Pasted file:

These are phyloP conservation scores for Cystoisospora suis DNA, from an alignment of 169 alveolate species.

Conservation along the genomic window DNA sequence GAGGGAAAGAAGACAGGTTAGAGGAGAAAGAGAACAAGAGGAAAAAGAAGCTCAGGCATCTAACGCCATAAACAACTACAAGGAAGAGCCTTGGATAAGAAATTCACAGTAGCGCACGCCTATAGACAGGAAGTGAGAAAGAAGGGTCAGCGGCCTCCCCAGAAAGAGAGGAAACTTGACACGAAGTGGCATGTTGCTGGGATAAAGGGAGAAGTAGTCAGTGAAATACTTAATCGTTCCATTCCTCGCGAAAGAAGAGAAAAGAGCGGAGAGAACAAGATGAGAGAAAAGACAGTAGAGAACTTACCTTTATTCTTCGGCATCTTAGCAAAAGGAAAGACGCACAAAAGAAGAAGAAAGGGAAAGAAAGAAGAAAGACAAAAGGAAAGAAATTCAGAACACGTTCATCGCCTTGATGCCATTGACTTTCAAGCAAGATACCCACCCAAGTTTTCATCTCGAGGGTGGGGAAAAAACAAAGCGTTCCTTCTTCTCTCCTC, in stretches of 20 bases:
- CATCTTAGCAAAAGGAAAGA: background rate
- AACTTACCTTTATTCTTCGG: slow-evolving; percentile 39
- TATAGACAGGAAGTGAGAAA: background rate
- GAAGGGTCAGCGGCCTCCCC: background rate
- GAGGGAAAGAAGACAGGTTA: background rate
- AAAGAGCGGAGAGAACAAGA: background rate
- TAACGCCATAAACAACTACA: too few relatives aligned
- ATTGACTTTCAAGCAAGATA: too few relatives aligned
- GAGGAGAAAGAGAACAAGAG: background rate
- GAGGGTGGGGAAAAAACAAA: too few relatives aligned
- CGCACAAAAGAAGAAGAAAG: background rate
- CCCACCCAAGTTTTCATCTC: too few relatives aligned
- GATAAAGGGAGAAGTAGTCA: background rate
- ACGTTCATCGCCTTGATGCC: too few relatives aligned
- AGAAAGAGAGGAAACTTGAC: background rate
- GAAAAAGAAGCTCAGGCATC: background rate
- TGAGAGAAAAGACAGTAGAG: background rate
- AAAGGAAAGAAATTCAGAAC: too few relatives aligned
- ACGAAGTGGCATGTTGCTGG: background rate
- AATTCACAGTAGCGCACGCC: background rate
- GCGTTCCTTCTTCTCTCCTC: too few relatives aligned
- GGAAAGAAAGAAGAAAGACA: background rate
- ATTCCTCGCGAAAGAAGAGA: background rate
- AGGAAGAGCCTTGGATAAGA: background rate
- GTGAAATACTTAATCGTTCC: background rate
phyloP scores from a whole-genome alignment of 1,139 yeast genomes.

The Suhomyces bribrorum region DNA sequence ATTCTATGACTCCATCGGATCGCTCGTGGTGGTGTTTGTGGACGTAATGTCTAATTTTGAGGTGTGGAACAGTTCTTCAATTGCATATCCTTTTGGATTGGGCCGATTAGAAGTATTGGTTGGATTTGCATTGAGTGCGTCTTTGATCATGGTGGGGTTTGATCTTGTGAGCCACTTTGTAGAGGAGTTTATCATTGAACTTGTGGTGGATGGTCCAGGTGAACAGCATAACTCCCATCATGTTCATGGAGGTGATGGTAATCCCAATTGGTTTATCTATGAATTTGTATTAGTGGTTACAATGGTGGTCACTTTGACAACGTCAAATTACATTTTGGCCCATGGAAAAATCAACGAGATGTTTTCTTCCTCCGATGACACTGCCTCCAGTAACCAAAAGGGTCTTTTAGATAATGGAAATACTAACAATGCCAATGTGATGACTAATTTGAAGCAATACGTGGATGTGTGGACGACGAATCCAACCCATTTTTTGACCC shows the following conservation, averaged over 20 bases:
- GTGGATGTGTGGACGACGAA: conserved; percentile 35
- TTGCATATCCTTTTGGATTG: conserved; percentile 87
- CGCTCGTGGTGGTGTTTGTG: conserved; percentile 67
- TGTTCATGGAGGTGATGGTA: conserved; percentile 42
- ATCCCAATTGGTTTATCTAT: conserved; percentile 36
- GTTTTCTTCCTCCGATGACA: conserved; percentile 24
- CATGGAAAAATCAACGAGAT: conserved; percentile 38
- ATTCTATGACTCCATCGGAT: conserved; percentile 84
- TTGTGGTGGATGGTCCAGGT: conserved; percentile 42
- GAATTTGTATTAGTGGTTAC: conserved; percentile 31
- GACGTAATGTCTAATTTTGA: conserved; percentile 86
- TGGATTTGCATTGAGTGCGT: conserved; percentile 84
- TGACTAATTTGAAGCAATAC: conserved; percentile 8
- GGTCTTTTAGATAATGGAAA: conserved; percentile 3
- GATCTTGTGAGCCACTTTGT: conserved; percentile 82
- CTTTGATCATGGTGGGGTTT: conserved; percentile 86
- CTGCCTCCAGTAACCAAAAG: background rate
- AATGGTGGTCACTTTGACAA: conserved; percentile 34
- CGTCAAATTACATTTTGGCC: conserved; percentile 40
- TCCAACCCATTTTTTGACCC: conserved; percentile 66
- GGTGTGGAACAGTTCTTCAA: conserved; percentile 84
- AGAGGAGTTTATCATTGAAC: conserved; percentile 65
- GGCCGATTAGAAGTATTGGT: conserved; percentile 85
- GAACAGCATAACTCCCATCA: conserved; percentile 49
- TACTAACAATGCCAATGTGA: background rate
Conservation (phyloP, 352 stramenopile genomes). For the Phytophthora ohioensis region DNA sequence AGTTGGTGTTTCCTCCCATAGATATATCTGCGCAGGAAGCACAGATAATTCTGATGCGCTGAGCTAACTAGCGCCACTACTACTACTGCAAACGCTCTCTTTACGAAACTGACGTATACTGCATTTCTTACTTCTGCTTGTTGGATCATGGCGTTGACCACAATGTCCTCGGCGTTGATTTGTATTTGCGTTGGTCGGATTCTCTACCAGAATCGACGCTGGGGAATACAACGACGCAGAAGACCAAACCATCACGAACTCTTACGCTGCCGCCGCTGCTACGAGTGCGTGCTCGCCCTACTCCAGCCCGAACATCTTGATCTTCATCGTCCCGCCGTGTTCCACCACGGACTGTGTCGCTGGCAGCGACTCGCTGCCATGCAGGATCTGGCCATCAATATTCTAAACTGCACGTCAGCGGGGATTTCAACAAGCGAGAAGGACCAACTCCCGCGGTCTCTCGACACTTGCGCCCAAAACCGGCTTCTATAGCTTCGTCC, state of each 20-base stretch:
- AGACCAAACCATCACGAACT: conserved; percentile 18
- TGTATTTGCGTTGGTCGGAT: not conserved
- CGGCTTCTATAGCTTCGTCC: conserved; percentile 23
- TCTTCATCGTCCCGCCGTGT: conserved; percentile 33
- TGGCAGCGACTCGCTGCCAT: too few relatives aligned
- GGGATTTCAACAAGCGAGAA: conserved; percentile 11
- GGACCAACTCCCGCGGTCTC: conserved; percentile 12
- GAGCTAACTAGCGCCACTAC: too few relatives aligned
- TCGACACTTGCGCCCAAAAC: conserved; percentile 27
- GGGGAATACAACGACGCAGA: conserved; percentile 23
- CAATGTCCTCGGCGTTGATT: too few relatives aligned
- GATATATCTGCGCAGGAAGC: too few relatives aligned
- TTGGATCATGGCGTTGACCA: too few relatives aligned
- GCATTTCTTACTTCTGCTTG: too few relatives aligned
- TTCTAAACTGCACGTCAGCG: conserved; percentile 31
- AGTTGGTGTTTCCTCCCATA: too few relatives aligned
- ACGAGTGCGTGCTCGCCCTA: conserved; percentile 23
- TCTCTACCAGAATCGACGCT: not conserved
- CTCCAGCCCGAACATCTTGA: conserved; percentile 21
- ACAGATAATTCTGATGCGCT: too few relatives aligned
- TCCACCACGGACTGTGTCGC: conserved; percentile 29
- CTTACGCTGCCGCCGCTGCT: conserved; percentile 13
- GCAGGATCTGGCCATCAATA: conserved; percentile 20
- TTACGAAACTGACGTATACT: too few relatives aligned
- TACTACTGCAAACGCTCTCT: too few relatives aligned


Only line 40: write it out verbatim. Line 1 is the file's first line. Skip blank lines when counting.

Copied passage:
- GACGTAATGTCTAATTTTGA: conserved; percentile 86